Same-Sex Domestic Violence: Strategies for Change

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Edited by: Beth Leventhal & Sandra E. Lundy

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  • Chapters
  • Front Matter
  • Back Matter
  • Subject Index
  • Part I: Prologue: Hearing the Problem

    Part II: Legal Perspectives

    Part III: Organizing Coalitions/Building Communities

    Part IV: Providing Services

  • Sage Series on Violence Against Women

    Series Editors

    Claire M. Renzetti

    St. Joseph's University

    Jeffrey L. Edleson

    University of Minnesota

    In this series …

    I AM NOT YOUR VICTIM: Anatomy of Domestic Violence by Beth Sipe and Evelyn J. Hall

    WIFE RAPE: Understanding the Response of Survivors and Service Providers by Raquel Kennedy Bergen

    FUTURE INTERVENTIONS WITH BATTERED WOMEN AND THEIR FAMILIES edited by Jeffrey L. Edleson and Zvi C. Eisikovits

    WOMEN'S ENCOUNTERS WITH VIOLENCE: Australian Experiences edited by Sandy Cook and Judith Bessant

    WOMAN ABUSE ON CAMPUS: Results From the Canadian National Survey by Walter S. DeKeseredy and Martin D. Schwartz

    RURAL WOMAN BATTERING AND THE JUSTICE SYSTEM: An Ethnography by Neil Websdale

    ATHLETES AND ACQUAINTANCE RAPE by Jeffrey R. Benedict

    SAFETY PLANNING WITH BATTERED WOMEN: Complex Lives/Difficult Choices by Jill Davies, Eleanor Lyon, and Diane Monti-Catania

    RETHINKING VIOLENCE AGAINST WOMEN edited by R. Emerson Dobash and Russell P. Dobash

    EMPOWERING SURVIVORS OF ABUSE: Health Care for Battered Women and Their Children edited by Jacquelyn Campbell

    BATTERED WOMEN, CHILDREN, AND WELFARE REFORM: The Ties That Bind edited by Ruth A. Brandwein

    CHANGING VIOLENT MEN by R. Emerson Dobash, Russell P. Dobash, Kate Cavanagh, and Ruth Lewis

    COORDINATING COMMUNITY RESPONSES TO DOMESTIC VIOLENCE: Lessons From Duluth and Beyond edited by Melanie F. Shepard and Ellen L. Pence

    SAME-SEX DOMESTIC VIOLENCE: Strategies for Change edited by Beth Leventhal and Sandra E. Lundy

    Copyright

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    Introduction

    In the 25 or so years of its existence, the battered women's movement has done a wonderful job of bringing the issue of domestic violence in heterosexual relationships to the forefront of public attention. Not long ago there were only a handful of battered women's shelters, arcane laws that sanctioned intrafamily violence, and widespread victim-blaming of those survivors who dared to speak out. Although no one would claim that the problem of heterosexual violence is perfectly understood, the fact remains that we now have a vibrant shelter network, powerful state and national domestic violence coalitions, and even federal laws against spouse abuse. Presentations about dating violence are offered in high schools, courses in violence against women can be found at colleges and graduate schools nationwide, and many police departments and police academies have incorporated training about domestic violence into their standard curricula.

    Those of us who have survived or worked with survivors of queer partner abuse, however, have not been quite as fortunate. We often have met with hostility not only in the general public, the mental health professions, and the courts but also within domestic violence organizations and our own queer communities. We have had to shout to be heard. Like poor relatives at a banquet, we have been given scraps of attention and bits and pieces of available resources and have been told we should be grateful. The queer communities have been treated as a monolith, and when the issue of queer domestic violence has been addressed at all, it has generally been in “one size fits all” terms that ignore and disrespect our diversity.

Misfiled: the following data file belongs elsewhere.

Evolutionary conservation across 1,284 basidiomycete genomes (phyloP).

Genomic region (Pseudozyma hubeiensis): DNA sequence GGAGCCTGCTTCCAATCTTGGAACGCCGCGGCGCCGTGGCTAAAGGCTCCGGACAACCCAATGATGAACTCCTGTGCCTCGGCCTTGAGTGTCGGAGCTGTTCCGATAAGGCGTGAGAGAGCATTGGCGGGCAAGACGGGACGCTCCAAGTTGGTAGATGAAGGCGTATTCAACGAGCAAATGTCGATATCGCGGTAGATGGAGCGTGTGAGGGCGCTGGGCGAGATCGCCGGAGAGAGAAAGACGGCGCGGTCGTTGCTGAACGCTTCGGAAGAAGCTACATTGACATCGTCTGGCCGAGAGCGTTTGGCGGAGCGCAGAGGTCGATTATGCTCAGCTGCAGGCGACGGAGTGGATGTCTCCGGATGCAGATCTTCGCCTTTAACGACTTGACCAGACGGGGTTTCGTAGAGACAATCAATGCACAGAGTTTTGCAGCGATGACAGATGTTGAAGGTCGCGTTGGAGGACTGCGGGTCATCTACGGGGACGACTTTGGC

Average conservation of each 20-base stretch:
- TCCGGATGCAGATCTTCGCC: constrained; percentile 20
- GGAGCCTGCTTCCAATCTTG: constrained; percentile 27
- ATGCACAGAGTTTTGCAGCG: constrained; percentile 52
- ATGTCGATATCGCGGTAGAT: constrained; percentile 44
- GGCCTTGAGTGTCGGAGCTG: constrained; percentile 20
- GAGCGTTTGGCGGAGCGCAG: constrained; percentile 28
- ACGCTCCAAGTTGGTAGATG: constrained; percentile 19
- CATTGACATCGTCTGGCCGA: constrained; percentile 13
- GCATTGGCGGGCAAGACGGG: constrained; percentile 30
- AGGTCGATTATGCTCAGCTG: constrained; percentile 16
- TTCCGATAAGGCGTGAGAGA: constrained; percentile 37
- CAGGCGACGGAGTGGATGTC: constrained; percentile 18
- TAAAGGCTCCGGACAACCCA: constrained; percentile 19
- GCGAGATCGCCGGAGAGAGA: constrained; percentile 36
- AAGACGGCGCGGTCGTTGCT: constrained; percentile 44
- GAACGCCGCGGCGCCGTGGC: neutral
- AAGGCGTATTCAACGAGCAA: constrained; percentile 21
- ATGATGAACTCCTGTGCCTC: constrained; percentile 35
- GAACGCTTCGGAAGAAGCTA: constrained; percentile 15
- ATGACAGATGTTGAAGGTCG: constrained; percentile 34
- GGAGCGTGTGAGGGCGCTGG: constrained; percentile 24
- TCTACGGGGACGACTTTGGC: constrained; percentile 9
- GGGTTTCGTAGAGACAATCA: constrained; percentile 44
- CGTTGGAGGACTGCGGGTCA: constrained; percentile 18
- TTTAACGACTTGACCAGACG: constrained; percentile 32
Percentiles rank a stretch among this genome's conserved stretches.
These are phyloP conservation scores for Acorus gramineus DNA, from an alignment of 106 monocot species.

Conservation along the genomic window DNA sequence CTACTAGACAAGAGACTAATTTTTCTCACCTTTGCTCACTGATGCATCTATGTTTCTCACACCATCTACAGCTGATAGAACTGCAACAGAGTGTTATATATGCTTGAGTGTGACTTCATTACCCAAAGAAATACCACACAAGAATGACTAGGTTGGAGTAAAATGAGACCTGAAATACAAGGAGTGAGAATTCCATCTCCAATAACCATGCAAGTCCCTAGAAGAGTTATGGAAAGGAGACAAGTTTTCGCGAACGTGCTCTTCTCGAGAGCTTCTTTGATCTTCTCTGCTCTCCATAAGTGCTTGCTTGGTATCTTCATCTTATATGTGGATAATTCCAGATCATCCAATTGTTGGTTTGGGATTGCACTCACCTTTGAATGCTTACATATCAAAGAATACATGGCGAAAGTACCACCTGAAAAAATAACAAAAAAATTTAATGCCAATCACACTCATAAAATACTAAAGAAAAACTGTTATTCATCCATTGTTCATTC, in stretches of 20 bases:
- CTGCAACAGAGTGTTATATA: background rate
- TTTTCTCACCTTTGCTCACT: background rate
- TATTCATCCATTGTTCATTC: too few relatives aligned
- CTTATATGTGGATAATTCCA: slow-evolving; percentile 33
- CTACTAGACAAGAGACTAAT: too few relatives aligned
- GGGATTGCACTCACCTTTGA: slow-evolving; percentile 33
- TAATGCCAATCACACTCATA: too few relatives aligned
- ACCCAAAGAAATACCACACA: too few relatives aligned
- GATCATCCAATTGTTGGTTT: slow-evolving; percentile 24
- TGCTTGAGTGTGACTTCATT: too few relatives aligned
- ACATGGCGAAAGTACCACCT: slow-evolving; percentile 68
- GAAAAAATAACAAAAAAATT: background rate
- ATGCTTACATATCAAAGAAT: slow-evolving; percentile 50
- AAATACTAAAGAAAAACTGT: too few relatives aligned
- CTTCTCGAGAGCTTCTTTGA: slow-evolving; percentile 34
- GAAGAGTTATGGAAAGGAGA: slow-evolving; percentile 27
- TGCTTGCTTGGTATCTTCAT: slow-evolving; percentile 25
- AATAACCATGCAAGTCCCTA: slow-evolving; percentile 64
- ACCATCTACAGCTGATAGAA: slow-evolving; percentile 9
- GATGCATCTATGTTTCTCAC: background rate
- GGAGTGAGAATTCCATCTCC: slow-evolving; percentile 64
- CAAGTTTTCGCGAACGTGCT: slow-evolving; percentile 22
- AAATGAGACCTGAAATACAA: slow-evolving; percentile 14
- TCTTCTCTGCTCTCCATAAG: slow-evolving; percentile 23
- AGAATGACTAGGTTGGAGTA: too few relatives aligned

There are signs that things are slowly changing. In recent years, thanks to the tireless efforts of queer activists and survivors who simply would not shut up and go away, many state domestic violence laws have been amended to include victims of same-sex partner abuse. Mental health and community organizations (both queer and straight) are beginning to take the problem of same-sex domestic violence seriously. Most hearteningly, grassroots activists have done an impressive amount of creative work to address issues of queer domestic violence. This book presents some of those efforts in the hope of inspiring more.

    Currently, people looking for practical strategies to address same-sex domestic violence find themselves in an informational vacuum. The few available books and articles on queer domestic violence focus primarily on convincing the reader that queer domestic violence exists and that “something” should be done about it. And very little of the work on queer domestic violence has addressed the specific needs of specific queer communities. Thus, the activist, the organizer, the practitioner, and the survivor are constantly reinventing the wheel as they search for antiviolence strategies that fit their unique contexts.

    Both of us have worked with survivors of queer domestic violence for many years: Beth as an activist and advocate; Sandy as an activist and attorney. We have initiated and participated in police and court trainings, spoken at schools and to the media, lobbied, and organized. We know firsthand about the dearth of written material to provide guidance and inspiration.